[Made it to Friday! Mood: Valkyrie.
– Smash the patriarchy, and smash this early morning meeting with the faculty advisory board, where tenured people bitch about equipment and recognition, while the rest of us counts the months until our fixed-term contracts run out without chance of renewal because this very board decided that they do not want to encourage people to seek tenure. Burn ’em, and get new cheap PhD students instead, and then burn those, too! – Ride of the Valkyries, Wagner’s “Die Walküre”,
Valencia Nuremberg 2014.]
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[Valkyrie Mood: about to blast the mainsplaining chancelor’s board referent from the dean’s meeting into outer orbit. – Rachael Tovey (Brünnhilde) in Wagner’s “Ring”, Nuremberg 2016. – Photo Credit: Ludwig Olah]
PS. Props to the white shirt! #ValkyriesOnBoard
[Teresa Iervolino rehearsing Angelina in Rossini’s “La Cenerentola”, Paris 2017. – Photo Credit: Vincent Pontet, via Ôlyrix]
Continue reading “White Skirt Wednesday: Fur-rowed Brow”
Nice review. If you want to know why it feels familiar, you know where to go (or, my recent English Concert “Ariodante” review has found stunning similarities (minus the fangirling, and really, that’s taking all the fun out of it) in the one posted on OperaToday, and I’m not amused by it).
Tonight, we’ll be doing an impromptu session on structural plagiarism, which, for some of my students, is a concept that is hard to grasp.
Structural plagiarism is if you don’t cut-and-paste directly, but just steal thoughts and structures, specific details or catchphrases from something and use them, deliberately refashioned here and there, as your own work. My students are usually baffled that this can be recognized and called out, but let me give you a perfect example:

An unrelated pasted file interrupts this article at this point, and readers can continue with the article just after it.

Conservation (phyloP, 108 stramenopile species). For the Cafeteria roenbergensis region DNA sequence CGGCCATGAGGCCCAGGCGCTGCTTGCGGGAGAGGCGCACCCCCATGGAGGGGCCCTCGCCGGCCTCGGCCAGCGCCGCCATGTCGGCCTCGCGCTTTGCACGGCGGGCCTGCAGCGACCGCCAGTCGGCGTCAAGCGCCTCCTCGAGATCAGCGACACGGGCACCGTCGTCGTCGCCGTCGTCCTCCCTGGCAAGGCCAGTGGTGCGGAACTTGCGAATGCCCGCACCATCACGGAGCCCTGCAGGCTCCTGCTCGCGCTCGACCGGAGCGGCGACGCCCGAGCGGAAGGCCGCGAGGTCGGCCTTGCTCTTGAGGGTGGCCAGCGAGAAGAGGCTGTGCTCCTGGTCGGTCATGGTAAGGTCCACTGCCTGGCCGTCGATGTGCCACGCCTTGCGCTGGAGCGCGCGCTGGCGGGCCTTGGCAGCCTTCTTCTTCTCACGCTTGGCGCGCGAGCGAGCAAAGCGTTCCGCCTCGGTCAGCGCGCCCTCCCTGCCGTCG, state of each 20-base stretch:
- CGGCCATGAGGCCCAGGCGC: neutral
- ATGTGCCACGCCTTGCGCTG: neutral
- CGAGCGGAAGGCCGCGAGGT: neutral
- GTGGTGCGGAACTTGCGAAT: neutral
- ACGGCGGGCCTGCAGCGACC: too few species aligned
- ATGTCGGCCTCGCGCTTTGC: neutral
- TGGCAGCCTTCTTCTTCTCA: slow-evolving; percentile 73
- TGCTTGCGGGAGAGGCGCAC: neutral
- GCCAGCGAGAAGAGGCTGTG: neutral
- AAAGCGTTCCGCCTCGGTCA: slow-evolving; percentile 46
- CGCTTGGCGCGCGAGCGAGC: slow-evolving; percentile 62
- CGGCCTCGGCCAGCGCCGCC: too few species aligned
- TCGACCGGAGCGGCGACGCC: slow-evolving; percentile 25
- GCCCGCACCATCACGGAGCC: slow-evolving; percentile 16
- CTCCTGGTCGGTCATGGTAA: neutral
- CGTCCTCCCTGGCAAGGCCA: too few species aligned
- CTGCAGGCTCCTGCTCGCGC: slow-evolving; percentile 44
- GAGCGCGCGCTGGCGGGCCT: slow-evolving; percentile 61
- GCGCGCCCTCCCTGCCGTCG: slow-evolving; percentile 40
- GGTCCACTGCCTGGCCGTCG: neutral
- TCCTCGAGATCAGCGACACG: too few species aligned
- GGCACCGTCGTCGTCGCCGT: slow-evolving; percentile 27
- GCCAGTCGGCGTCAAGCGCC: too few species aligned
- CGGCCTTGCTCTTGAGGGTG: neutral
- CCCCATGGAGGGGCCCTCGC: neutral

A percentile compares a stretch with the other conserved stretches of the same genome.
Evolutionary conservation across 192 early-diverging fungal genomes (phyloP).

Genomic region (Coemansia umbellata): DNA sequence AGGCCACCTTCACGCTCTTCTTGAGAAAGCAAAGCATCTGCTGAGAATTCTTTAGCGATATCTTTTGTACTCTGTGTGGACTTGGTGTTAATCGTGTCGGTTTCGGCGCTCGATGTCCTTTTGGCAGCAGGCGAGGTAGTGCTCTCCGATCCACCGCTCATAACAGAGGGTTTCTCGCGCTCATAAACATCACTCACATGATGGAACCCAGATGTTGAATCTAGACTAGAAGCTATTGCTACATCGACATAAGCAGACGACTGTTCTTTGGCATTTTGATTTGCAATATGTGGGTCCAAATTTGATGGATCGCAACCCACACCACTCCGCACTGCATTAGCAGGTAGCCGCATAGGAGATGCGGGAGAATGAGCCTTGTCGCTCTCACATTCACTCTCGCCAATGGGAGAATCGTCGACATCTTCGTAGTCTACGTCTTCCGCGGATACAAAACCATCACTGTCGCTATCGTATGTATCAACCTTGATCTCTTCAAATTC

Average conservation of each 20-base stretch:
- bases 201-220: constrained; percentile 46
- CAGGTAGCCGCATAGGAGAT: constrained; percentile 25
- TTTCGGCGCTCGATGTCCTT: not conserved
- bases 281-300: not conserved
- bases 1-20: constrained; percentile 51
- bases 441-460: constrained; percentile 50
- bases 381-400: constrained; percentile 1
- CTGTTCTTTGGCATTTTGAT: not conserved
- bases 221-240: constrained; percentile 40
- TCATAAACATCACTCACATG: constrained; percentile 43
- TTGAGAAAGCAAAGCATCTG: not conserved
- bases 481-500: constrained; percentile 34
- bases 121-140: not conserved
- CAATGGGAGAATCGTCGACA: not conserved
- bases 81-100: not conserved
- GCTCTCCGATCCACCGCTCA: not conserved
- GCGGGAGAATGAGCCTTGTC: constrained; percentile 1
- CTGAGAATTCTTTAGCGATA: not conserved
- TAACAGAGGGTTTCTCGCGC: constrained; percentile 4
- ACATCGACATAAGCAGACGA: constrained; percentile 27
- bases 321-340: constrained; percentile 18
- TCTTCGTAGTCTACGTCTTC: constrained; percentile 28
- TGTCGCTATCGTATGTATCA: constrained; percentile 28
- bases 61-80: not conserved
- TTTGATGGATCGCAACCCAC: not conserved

Her timbre is incredibly rich and beautiful, though it is never just about beauty. Her voice is a Mahler’d ray of sunshine, bronzen and burnished and deep, joyful in a way of won through anguish. There is that rhapsodic slant that always, and more than in any other singer, reminds me of Fassbaender, not only in tone, but in how she approaches tone as a narration. […] her voice struck me as the serene and the lamenting in perfect balance. She still has that edge of bold recklessness in there, but also so much more gentle nuance.
These are the first lines I wrote on Alice Coote’s singing in my “Ariodante” review. Note the cluster of adjectives (in bold). And now have a look at this:
Continue reading ““Qui d’amor, nel mio linguaggio”: Don’t plagiarize it.”
While the TADW 17/18 announcement doesn’t even have a publicized date yet, the Staatsoper did hold its press conference yesterday, which I would have missed even if livestreamed (was it?) because of conferences of my own.
Given that it is the Staatsoper, I commend Meyer for programming a few things off the beaten mainstream path (and for hiring Susanna Mälkki to conduct one of them). My main question of “But the Ariodante?!” has been answered: Sarah Connolly.
Yaaaaaaaaay! Way to score a lead with Vienna Staatsoper in one of her signature roles.
Let’s hope the winter won’ t be too hard and long because that will be a long couple of days in the standing room queue!
Continue reading “Vienna 17/18 (and some Munich)”
Current mood faced with an onslaught of “did you read my paper/thesis/proposal yet?”
Starke Stapel schichtet mir dort!
Are there any Norse deities I could appeal to?
(Astrid Varnay, Grammophone 09/06, p. 101)